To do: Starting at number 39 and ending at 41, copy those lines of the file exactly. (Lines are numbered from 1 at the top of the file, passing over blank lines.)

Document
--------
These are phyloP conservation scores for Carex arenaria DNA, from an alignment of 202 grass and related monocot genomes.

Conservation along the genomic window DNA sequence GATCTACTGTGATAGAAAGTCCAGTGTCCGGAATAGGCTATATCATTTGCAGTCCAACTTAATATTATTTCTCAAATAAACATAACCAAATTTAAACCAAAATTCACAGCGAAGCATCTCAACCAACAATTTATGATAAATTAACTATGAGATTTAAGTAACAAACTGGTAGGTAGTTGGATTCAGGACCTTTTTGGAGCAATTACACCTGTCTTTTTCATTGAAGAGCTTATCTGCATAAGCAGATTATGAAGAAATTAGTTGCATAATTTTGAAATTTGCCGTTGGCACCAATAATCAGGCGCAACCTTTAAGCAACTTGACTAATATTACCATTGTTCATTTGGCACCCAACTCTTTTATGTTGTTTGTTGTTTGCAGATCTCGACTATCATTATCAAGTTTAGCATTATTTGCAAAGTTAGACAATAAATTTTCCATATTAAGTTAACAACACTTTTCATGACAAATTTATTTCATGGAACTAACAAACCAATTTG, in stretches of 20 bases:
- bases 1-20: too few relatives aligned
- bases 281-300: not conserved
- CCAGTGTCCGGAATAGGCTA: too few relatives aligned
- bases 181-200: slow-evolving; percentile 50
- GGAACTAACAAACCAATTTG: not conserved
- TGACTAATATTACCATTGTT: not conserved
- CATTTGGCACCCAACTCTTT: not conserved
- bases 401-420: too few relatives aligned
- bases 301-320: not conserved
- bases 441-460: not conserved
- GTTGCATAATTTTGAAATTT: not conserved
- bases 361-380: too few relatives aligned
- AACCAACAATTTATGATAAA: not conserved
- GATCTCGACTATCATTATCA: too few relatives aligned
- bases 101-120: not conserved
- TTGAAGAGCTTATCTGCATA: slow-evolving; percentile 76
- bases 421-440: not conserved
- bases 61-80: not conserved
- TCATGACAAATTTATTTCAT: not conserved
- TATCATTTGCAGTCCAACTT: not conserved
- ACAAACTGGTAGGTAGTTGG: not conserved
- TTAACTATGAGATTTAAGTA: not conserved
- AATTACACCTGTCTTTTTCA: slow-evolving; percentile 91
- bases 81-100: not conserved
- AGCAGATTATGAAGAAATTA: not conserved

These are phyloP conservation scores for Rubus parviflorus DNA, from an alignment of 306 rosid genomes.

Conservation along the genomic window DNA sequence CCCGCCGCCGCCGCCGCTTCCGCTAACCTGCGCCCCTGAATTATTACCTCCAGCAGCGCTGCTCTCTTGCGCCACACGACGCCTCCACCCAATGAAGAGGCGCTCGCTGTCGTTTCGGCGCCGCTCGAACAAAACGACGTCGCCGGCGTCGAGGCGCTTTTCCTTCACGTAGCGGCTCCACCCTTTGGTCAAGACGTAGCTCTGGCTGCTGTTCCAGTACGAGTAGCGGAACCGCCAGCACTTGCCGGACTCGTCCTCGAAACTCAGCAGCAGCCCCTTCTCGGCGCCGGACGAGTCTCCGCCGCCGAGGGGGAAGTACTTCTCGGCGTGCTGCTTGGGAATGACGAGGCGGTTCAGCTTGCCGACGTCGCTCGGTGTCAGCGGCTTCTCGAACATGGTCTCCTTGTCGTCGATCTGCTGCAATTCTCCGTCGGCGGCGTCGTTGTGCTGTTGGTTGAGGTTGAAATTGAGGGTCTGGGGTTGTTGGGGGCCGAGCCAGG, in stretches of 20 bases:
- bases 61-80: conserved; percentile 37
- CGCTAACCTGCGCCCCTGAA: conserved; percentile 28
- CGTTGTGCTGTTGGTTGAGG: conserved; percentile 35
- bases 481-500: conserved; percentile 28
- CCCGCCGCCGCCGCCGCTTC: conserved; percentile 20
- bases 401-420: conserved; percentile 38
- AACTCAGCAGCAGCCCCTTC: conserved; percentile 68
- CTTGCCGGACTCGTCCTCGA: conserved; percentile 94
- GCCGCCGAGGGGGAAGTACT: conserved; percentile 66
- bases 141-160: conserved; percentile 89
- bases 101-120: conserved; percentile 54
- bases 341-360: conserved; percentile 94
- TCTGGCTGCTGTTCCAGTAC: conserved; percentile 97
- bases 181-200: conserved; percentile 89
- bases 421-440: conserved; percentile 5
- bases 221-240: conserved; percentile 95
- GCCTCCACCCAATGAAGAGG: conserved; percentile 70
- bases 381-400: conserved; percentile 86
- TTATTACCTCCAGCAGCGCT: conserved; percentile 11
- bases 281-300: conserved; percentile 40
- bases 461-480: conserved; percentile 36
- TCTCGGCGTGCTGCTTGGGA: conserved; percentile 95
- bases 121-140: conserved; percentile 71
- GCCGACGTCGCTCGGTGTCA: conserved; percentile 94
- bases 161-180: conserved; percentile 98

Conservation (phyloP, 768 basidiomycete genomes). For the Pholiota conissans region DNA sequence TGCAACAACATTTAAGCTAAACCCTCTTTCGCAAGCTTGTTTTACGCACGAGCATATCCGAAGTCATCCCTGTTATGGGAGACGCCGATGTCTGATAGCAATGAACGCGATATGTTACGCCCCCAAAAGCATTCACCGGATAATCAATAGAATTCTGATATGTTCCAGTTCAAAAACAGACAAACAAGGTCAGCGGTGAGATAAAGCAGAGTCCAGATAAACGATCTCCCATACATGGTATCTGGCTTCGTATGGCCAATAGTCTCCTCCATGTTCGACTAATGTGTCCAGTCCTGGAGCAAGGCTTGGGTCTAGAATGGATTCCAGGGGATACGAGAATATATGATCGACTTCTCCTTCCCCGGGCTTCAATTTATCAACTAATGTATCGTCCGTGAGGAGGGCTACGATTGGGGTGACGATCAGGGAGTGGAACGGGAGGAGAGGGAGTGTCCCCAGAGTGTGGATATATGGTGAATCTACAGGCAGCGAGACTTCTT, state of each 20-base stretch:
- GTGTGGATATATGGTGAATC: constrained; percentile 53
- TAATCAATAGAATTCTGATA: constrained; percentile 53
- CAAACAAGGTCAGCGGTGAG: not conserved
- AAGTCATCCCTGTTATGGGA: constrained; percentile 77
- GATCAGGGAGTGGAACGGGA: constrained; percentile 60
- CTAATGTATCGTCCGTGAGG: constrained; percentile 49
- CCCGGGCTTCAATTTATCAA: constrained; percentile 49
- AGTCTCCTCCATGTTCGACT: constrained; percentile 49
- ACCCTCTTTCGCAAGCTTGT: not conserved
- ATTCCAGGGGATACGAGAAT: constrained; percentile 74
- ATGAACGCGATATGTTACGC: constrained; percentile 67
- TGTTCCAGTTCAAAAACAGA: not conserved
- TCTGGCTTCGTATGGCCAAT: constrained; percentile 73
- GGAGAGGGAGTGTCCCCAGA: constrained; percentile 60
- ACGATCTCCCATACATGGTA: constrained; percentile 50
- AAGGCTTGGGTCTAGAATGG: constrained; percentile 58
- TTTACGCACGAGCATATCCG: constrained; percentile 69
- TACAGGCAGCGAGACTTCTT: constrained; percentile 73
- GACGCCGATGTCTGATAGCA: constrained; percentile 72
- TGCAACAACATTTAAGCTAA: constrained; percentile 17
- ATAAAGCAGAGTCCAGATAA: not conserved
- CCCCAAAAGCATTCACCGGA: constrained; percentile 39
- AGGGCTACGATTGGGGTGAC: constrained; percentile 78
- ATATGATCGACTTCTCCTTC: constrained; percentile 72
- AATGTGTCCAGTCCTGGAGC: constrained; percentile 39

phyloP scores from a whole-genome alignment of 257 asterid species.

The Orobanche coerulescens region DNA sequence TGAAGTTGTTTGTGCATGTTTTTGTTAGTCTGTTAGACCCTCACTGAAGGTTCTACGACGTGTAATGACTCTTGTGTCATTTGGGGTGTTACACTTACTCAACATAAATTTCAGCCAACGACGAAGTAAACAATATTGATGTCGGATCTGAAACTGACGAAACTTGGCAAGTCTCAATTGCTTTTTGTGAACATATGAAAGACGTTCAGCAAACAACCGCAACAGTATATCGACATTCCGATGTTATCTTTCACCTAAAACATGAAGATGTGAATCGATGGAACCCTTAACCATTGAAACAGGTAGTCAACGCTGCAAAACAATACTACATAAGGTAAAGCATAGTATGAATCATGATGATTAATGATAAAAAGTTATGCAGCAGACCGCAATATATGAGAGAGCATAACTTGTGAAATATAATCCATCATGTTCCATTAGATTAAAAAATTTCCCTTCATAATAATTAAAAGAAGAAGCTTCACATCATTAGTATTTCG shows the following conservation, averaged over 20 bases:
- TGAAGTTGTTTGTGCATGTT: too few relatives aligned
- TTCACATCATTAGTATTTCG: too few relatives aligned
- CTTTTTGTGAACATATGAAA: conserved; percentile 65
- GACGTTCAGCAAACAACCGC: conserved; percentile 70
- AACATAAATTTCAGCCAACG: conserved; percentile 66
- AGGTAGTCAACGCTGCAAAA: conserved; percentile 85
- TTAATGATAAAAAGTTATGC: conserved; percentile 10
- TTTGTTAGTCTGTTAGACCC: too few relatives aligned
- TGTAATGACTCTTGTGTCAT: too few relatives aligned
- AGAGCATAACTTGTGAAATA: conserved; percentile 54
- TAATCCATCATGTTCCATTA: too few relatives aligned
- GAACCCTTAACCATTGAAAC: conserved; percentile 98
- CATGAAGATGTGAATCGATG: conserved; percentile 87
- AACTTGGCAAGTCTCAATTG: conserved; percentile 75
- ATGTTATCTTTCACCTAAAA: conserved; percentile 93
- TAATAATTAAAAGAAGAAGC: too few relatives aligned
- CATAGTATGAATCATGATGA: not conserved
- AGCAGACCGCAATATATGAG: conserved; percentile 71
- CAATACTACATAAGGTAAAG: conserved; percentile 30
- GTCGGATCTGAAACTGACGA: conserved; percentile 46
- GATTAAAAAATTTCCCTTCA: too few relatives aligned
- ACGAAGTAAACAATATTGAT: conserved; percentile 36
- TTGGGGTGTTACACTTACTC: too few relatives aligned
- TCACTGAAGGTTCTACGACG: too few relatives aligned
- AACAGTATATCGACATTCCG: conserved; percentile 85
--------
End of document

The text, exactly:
- bases 141-160: conserved; percentile 89
- bases 101-120: conserved; percentile 54
- bases 341-360: conserved; percentile 94